silence throughout the evening was a tribute in
itself to the power of the material, and the skills
of those on stage. When Michael Morpurgo, the
original instigator of the occasion, came on stage
at the end of the evening and announced that ‘around
£5,000 - £6,000 would go the Thiepval Project’ the
applause was as great as for the performers
themselves. The hard work and whole-hearted
involvement of everyone who took part or who
sponsored the event encouraged and rewarded the
organisers for their months of preparation, and
enabled the fortunate audience to take away vivid
memories and lasting appreciation.
return to top of
St. Peter’s Church, Bushey Heath – Remembrance
On Sunday 10th November 2002
, the Thiepval project
was pleased to be represented by Carol Nubbert at
the occasion of the Remembrance Service for the
re-dedication of the Great West Window at St.
Peter’s Church in Bushey Heath, which has recently
In the months leading up to the Remembrance
Service, churchwarden of St. Peter’s, Bryon Parkin,
set out to investigate the origins of the Great
West Window, after he had noted the inscription at
the window’s base, which indicated that it had
been created in honour of Lt. Basil Perrin Hicks
of the 8th Battalion Berkshire Regiment.
He discovered that Basil Perrin Hicks was the
second son of William Mitchison Hicks, the
founding Vice-Chancellor of Sheffield University
and his wife Ellen Perrin. Educated at Rugby, and
Trinity College, Cambridge from where he graduated
in modern languages in 1914, Basil joined the Inns
of Court Training Corps and was gazetted 2nd Lt.
8th Berkshire Regiment in September 1914.
Promoted Lieutenant in March 1915, he was killed
in action at Hulluch, shot through the heart
whilst leading the scout section of his battalion
in the first attack at the Battle of Loos on 25th
September 1915. Lt. Hicks’ Commanding Officer
wrote of him “By his death the regiment has lost
not only a charming companion, but a very clever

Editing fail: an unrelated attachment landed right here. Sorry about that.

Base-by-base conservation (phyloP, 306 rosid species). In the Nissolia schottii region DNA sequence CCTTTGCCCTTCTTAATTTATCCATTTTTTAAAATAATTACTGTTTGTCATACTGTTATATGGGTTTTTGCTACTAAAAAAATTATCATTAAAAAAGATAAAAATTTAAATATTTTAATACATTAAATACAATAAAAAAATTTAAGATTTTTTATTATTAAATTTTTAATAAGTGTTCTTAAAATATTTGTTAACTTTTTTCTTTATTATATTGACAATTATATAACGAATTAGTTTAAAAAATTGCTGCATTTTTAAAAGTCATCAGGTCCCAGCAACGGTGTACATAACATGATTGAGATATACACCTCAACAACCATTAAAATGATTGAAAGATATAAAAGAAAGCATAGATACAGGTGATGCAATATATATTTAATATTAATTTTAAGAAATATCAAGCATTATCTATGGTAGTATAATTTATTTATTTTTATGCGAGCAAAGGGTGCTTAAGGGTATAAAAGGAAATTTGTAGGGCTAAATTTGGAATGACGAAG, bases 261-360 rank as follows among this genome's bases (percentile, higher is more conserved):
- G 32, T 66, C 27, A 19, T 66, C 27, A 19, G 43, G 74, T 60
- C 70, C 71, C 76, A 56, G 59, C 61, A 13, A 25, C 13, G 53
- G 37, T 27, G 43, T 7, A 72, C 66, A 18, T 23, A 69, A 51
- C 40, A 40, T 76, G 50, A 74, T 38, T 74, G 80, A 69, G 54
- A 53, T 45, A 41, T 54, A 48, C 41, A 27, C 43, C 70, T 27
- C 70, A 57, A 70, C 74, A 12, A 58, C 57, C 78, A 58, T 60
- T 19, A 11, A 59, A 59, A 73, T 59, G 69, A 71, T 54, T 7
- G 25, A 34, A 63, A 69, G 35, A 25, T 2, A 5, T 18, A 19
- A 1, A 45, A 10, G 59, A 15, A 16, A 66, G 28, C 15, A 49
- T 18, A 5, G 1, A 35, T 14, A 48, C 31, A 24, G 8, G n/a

and most promising officer in his special line –
map-making and the training of scouts – I shall
never be able to replace him. I was a great
admirer of his work and if only he had been
spared, I am sure he would have made a name for
himself. Nothing was too much trouble for him, and
the scouts, of whom he was in charge, just
worshipped him.” And a private who was with him
when he was killed pays this tribute “He was a
game one. He fell right on the German parapet, his
last words being ‘Good lads, come on – straight
ahead!” He was buried where he fell, but he was
later re-interred at Dud Corner Cemetery, Loos.
Henry Perrin, Lt. Hicks’ uncle, had the window
created by Henry Holiday in memory of his nephew.
Henry Holiday was an artist of some distinction,
who exhibited regularly at the Royal Academy from
about 1858 and is probably best known for his
painting ‘Dante and Beatrice’ which is now in the
Walker Art Gallery in Liverpool. In about 1861, he
turned his attentions to stained glass work and
became principal stained glass designer for the
old-established Whitefriars Glass Firm of Powell &
Sons. In 1891, he established his own glass-making
firm in Hampstead and his more notable commissions
include the Brunel Memorial Window in Westminster
Abbey, and windows in Trinity College, Cambridge
and in the Grace Cathedral in New York amongst
others. In Bushey, Holiday was responsible for two
items in St. Peter’s Church, the Great West or
Holy Trinity West Window and lights in the North
Aisle. He was also responsible for the chancel
East window in St. Margaret’s School Chapel
(Christ Blessing Children).
Due to his painstaking research, Mr. Parkin was
able to find relatives of Lt. Hicks, who attended
the remembrance service. Also present, were a
representative of Sheffield University where Lt.
Hicks’ father was the founding Vice-Chancellor and
who contributed towards the restoration, and
Arthur Tatham whose great-grandfather was
Commanding Officer of the 8th Berkshire Regiment.
Arthur has spent several years researching the
soldiers of his grandfather’s company from a
photograph found amongst his great-grandfather’s
The family remembrance service at St. Peter’s
movingly commemorated all those who fell during
the two world wars, and the church service
collection of a most generous £500 was donated to
the Thiepval Project’s funds in memory of Lt.
Basil Perrin Hicks, for which we are very
The picture below shows (from left to right):
Revd. Robbie Low (Vicar of St. Peter’s Church),
John Hawthorne (Sheffield University), Carol
Nubbert (Thiepval Project), Peter Craven (CWGC),
Miss Veronica Perrin, Arthur Tatham (Researcher),
Henry F. Perrin, Mrs. Hannah Perrin, Rachel Smith
(Window Restorer), Enid Jarvis (St. Margaret’s
School) and Bryon Parkin (Church warden).
The next pictures show the Great West Window in
its renewed splendour.